Penetration tests are a critical part of any organization’s security program. There’s no doubt that you should always be evaluating the state of the security of the organization on a regular basis. After all, if you (or a contracted third party) can find security flaws in your infrastructure, others can too. It’s important to both evaluate yourself (“Hack thy self”) and have third parties regularly do it as well. Penetration testing is in reality the offensive counter-part of the Software development Lifecycle (SDLC) immune system, discussed here. Who performs the test will completely determine the results. If a junior person with little exposure to the types of systems and technology does the assessment, you will get wildly different results from somebody with lots of experience in similar systems. Sometimes for the better, sometimes for the worse.
These assessments are important. As are other venues for discovering where your weaknesses are, such as vulnerability disclosure processes, bug bounty programs, red team exercises, you name it. A “clean” report will tell you where you have done a good job and, if the reporting is done well, tell you where the blind-spots are. Similarly, a “bad” report will tell you where you have not done a good job and will hopefully also inform you of blind-spots.
It’s generally thought that these reports will, beyond the specific actions that have to be taken as a result of them, provide value far beyond those outcomes. By having concrete data on what types of issues occur within your organization, you are able to educate your organization and ensure similar mistakes don’t happen. You train your internal T-Cells to ensure you will not be infected by a pathogen again.
However there’s a catch. How the results of a penetration test are handled creates a lot of perverse incentives. When penetration testers write the report, they generally include as much information as possible to make it possible for members of the organization to understand how something happened and how to prevent it. But that opens up a can of worms, on top of the basic nature of the report.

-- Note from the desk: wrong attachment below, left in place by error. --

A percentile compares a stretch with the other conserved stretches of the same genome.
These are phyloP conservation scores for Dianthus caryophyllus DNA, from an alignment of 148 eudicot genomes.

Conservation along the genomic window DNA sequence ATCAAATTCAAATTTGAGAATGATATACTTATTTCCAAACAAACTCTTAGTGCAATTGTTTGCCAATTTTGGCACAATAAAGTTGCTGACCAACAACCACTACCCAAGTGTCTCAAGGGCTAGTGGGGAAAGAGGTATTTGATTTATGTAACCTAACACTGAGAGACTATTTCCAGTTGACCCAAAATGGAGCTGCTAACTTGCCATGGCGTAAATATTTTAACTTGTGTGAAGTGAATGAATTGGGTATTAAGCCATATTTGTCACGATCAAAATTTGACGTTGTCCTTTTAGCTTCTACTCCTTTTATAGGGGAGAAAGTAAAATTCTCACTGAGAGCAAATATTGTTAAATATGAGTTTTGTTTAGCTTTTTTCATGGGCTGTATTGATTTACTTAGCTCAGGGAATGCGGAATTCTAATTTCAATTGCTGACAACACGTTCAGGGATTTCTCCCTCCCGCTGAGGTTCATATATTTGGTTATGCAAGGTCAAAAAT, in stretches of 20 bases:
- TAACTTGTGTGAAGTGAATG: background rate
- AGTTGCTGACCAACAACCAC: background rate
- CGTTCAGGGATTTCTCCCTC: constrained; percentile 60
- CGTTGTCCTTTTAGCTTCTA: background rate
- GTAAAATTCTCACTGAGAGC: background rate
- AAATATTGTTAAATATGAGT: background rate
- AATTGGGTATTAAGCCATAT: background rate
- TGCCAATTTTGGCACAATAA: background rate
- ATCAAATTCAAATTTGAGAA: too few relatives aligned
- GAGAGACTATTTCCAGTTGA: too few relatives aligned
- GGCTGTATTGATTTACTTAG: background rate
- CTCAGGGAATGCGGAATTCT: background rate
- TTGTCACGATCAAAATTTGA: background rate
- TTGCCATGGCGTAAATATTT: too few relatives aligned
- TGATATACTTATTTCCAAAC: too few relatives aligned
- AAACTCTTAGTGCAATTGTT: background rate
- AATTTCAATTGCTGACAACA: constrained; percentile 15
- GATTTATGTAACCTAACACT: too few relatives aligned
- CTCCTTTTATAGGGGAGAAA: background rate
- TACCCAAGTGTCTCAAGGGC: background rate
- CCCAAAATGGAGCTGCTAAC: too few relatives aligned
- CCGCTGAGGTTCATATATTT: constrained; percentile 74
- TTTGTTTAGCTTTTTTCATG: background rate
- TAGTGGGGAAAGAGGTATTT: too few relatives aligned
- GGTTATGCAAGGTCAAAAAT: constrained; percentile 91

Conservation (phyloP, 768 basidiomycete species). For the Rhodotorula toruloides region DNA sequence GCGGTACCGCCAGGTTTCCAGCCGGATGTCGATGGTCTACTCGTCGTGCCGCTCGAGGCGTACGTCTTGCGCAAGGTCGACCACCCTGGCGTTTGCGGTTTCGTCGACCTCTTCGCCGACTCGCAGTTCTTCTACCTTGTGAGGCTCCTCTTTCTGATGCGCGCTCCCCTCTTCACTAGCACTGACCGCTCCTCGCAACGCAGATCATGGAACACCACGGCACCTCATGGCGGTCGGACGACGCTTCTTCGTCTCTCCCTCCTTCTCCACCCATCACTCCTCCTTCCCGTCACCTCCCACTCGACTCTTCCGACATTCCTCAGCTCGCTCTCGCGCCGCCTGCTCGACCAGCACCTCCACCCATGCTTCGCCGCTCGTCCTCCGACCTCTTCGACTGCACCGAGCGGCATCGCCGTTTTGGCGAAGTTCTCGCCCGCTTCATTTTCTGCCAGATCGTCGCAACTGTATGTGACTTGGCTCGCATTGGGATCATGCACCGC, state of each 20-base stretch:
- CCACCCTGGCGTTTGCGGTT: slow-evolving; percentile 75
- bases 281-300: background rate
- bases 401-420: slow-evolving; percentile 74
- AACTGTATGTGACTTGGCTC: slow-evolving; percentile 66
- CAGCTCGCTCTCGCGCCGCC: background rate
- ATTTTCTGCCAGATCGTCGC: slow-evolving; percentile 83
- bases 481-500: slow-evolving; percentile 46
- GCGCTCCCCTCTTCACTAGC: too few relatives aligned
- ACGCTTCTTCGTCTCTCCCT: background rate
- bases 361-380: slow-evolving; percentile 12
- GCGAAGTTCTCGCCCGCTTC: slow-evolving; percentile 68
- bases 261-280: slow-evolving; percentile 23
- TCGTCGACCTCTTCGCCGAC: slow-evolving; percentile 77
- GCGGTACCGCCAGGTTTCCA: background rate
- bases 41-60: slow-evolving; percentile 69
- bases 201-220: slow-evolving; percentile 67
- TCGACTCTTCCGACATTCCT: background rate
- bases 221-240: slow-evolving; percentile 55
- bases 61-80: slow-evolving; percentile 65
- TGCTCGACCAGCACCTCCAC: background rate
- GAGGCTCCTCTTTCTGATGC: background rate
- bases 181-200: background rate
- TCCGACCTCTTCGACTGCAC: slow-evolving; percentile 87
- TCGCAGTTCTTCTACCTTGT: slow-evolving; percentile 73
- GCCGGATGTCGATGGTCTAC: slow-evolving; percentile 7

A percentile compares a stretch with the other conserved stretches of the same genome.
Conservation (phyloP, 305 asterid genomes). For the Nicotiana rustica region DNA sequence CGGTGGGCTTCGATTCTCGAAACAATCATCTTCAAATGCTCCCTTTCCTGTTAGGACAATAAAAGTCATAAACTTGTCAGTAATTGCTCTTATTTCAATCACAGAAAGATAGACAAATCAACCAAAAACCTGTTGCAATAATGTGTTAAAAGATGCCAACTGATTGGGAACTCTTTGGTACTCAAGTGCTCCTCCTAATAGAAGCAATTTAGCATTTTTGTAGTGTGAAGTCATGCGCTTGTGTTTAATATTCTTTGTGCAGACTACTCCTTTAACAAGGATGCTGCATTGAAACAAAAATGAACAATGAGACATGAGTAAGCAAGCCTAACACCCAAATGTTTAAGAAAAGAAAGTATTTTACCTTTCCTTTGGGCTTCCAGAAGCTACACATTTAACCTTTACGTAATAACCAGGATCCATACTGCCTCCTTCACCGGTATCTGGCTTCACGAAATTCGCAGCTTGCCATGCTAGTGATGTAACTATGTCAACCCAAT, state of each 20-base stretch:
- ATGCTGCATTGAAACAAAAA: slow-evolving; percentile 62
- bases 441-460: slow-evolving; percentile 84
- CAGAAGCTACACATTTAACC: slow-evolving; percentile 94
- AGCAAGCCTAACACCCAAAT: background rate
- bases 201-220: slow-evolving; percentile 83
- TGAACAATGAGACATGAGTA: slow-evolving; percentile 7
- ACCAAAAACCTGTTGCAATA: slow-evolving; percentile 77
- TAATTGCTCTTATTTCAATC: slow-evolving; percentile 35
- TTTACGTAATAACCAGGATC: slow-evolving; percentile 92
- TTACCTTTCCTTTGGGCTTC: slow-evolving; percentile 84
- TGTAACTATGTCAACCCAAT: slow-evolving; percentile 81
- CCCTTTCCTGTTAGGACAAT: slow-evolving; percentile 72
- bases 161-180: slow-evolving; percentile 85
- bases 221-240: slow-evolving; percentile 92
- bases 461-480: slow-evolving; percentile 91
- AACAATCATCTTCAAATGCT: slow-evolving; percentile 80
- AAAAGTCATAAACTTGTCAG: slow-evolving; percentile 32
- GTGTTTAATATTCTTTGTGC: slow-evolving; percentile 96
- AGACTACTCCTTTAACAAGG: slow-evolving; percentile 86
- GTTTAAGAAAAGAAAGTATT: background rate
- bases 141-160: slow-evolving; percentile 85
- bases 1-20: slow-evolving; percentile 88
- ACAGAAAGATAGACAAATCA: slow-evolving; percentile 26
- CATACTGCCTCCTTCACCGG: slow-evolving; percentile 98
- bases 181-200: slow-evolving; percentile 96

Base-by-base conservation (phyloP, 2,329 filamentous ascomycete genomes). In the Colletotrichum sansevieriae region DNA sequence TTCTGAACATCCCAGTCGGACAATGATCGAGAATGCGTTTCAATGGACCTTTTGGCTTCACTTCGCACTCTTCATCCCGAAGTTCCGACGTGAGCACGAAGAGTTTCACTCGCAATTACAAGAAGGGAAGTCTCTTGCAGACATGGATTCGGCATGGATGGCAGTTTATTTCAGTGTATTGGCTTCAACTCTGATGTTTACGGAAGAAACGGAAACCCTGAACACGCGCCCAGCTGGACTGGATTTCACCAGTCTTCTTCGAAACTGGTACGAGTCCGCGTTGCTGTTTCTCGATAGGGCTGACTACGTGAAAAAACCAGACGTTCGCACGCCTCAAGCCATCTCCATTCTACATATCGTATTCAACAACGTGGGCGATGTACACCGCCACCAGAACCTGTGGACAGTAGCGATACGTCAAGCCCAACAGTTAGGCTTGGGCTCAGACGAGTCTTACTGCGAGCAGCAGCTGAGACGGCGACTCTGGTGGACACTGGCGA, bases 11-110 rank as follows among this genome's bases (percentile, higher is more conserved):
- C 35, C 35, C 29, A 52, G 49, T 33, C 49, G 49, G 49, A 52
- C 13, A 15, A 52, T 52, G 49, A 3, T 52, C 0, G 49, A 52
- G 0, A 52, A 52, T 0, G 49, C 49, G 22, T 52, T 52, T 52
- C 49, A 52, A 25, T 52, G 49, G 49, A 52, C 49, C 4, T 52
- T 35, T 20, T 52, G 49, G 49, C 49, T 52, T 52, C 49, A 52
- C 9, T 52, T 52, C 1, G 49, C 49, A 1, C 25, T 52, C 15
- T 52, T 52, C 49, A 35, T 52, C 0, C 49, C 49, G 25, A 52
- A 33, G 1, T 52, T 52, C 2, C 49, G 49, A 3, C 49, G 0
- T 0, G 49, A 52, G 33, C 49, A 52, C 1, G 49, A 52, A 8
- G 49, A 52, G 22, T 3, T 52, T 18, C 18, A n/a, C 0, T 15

First of all, due to the aggressive nature of deadlines that many organizations enforce in the hope of being “agile”, it’s far too common to see that project schedules slip. By the time you’re supposed to release something, you’ve barely just got a working version. Because functionality is what matters to most people, things such as security gets pushed to the end. Leaving little time for testing, or testing that occurs while code is still changing by the hour.
This creates a situation where developers realize that somebody (Usually a person with “security” in their title) gets added into the project at the end, to find any issues that may exist. That’s great, right? Now the developer can just focus on making the system work and somebody else takes care of the security part!
This creates a culture of “Not my problem”. Project managers will transfer the pressure from their leadership onto the security organization, and make them the scapegoat. And they will argue that when the issues are found doesn’t matter as long as they occur within a release cycle. Any bug found before release is not a bug, because it didn’t hit production, so there was no risk.